Monday, November 15, 2010

Euphemisms Are So F*@#!ng Funny!

Last week, there was a lot of buzz about Cee-Lo Green replacing the lyrics to his song "F*ck You" with "Fox News" during the aired version of his performance on The Colbert Report. After seeing the bit, and subsequently seeing the unaired, uncensored version of the song, I got to thinking about why both versions are so damn funny.

As it is, the uncensored song is fantastic -- it's very catchy, upbeat, and I can honestly say I have never heard anyone say, or sing, "F*ck You" with so much enthusiasm and joy. Seriously... it's my new favorite song. If you haven't heard the uncensored, full-on "F*ck You" version, take 3:55 to watch and listen:

The Colbert ReportMon - Thurs 11:30pm / 10:30c
Cee Lo Green - F**k You
Colbert Report Full Episodes2010 ElectionMarch to Keep Fear Alive

I know -- f*ckin' awesome, man! I think what makes it so brilliant -- and why it has become the unsung  anthem of 2010 (literally unsung -- it's the most popular song that nobody will air without heavy editing) is that it takes an inherently aggressive, nasty-sounding phrase and turns it into something silly and fun.

Like most basic cable, Comedy Central generally "bleeps" away the coarse language which, if it's done right, can actually add to the funny. But music is another matter entirely. Songs that are bleeped or "edited for radio" (which is a whole 'nuther topic I could go off on) are usually ruined in the process. But not "F*ck You." Because The Colbert Report had a brilliantly simple solution: the euphemism.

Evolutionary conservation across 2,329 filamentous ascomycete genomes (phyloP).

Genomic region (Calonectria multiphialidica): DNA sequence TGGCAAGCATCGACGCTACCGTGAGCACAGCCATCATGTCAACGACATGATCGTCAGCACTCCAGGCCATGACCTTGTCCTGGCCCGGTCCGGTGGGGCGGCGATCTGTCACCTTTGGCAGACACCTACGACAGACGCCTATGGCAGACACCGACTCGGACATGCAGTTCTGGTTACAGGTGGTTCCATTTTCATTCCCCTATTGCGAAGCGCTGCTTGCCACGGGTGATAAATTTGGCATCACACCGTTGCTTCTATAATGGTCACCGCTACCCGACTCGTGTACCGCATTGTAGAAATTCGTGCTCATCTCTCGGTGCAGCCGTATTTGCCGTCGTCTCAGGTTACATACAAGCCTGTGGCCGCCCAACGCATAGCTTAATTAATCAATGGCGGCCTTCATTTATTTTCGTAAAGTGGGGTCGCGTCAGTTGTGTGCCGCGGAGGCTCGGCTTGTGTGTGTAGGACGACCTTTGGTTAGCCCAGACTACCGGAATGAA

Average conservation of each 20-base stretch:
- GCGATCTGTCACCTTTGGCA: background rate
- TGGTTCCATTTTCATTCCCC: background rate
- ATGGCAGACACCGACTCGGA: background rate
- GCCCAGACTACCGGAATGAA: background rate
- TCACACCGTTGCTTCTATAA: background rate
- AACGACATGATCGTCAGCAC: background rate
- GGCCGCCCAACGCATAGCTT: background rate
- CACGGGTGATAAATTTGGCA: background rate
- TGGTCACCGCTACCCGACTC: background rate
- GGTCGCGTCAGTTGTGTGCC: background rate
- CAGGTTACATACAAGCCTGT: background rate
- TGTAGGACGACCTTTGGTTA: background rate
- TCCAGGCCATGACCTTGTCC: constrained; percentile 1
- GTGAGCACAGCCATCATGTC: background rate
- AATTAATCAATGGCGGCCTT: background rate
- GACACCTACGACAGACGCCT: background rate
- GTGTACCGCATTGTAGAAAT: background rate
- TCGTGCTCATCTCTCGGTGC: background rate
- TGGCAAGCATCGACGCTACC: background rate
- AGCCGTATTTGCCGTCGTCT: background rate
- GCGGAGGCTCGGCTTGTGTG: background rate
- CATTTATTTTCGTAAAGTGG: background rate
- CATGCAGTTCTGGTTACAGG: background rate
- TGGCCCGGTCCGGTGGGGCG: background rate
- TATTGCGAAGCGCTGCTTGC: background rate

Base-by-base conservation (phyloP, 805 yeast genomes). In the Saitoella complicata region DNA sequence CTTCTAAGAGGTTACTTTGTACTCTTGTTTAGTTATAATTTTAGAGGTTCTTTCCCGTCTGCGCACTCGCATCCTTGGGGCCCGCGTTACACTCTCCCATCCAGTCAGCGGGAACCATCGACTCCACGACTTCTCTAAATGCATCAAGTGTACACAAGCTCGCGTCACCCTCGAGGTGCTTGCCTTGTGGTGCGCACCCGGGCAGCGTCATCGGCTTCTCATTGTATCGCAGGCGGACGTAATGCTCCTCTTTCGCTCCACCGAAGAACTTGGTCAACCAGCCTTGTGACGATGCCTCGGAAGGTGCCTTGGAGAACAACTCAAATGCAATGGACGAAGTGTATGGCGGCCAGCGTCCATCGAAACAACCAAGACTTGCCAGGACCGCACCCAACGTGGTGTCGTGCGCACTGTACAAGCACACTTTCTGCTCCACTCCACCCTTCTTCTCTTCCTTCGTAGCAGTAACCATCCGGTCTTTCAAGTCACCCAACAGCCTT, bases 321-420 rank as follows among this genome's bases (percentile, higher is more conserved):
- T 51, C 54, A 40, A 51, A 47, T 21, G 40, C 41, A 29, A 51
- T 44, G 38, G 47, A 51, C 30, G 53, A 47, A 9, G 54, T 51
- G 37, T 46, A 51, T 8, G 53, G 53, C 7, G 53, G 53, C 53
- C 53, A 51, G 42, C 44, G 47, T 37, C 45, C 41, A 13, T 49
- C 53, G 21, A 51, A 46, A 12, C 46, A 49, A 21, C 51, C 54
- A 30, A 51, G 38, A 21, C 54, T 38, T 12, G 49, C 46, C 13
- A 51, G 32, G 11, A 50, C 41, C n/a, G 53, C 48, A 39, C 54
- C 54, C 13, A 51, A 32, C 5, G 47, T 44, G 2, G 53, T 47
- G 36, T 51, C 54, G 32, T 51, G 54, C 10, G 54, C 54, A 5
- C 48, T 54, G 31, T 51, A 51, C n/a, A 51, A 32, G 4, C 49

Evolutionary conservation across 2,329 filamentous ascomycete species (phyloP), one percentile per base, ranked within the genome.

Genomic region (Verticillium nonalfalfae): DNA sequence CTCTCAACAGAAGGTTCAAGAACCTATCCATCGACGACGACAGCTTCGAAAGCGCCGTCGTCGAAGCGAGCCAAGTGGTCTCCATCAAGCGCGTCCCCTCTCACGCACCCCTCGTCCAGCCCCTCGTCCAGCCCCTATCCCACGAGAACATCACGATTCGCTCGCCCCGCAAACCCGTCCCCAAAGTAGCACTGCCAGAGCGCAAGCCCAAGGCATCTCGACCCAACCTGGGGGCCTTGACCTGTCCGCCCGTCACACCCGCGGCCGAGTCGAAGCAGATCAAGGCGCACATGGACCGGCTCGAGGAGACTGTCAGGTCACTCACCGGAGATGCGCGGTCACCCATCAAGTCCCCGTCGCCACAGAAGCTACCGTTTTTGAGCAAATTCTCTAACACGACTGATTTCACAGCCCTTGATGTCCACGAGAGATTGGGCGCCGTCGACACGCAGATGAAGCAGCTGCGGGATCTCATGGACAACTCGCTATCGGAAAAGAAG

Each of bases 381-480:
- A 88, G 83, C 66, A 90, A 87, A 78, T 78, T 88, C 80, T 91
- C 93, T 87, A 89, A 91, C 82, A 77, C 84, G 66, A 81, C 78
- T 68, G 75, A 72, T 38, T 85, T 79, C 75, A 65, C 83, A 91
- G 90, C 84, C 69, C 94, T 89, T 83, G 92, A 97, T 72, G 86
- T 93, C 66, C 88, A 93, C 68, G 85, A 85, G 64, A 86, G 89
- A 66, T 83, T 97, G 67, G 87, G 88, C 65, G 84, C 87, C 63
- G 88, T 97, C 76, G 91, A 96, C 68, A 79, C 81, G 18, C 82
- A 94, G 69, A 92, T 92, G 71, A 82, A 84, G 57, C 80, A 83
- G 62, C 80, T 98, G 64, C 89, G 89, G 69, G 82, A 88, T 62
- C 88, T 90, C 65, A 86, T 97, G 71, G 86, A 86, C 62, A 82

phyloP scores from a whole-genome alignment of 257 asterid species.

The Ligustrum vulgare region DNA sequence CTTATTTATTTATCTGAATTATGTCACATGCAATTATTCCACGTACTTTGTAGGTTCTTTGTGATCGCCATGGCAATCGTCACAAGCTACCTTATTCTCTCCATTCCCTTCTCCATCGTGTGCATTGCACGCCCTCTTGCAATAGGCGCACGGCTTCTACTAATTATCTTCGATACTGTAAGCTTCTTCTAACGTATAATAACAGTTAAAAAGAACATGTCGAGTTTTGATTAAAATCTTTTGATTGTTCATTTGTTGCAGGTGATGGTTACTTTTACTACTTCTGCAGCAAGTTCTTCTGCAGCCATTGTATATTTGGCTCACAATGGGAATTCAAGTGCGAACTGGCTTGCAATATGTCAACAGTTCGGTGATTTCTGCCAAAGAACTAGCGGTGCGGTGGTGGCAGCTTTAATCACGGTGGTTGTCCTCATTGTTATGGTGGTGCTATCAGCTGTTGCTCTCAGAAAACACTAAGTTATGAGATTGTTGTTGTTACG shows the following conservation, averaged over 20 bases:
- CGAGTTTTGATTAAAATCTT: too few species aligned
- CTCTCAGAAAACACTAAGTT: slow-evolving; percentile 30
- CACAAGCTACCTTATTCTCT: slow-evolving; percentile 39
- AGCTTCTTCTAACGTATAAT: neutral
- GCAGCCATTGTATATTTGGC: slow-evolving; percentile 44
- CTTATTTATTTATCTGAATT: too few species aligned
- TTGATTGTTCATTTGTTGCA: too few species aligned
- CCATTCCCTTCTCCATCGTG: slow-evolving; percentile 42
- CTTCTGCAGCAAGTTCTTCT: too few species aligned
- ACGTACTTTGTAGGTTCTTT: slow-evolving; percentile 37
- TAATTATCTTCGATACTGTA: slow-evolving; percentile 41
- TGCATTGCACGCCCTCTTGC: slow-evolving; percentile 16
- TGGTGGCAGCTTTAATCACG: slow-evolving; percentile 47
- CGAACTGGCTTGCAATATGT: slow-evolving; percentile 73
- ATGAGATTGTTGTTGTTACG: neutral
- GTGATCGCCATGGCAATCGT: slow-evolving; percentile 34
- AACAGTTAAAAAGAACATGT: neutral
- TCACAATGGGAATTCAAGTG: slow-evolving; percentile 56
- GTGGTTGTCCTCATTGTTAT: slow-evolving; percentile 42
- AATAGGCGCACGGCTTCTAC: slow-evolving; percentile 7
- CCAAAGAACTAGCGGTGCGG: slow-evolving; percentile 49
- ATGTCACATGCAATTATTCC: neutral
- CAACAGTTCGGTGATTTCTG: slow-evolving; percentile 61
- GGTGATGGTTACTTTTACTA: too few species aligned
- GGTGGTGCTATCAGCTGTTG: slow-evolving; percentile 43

They could have used almost any phrase to replace the "f*ck you" and it still would have been funny. Go back and listen -- if the impossibly catchy hook isn't already earworming around your noggin -- but replace the "f*ck you" with almost any variation and you get some instant silliness:

I see you driving 'round town with the girl I love
And I'm like
I guess the change in my pocket wasn't enough
I'm like
Suck moo.
And puck her too...

"Fox News" just happened to be the best choice for their show, and inserting the euphemism aired the song in a way that a)- didn't hack it to pieces with ridiculous bleeps or edits, b)- was true to the spirit of the song, and c)- also made a great bit of comedic political commentary.

Usually, I prefer it when people say what they mean to say. But when writing for the funny, I think the lesson here is that sometimes, it is better to go out of your way to avoid saying what's so f*cking obvious*...

*Because everybody knows what the stupid asterisk really means.

Referenced links: The Colbert Report, Entertainment Weekly

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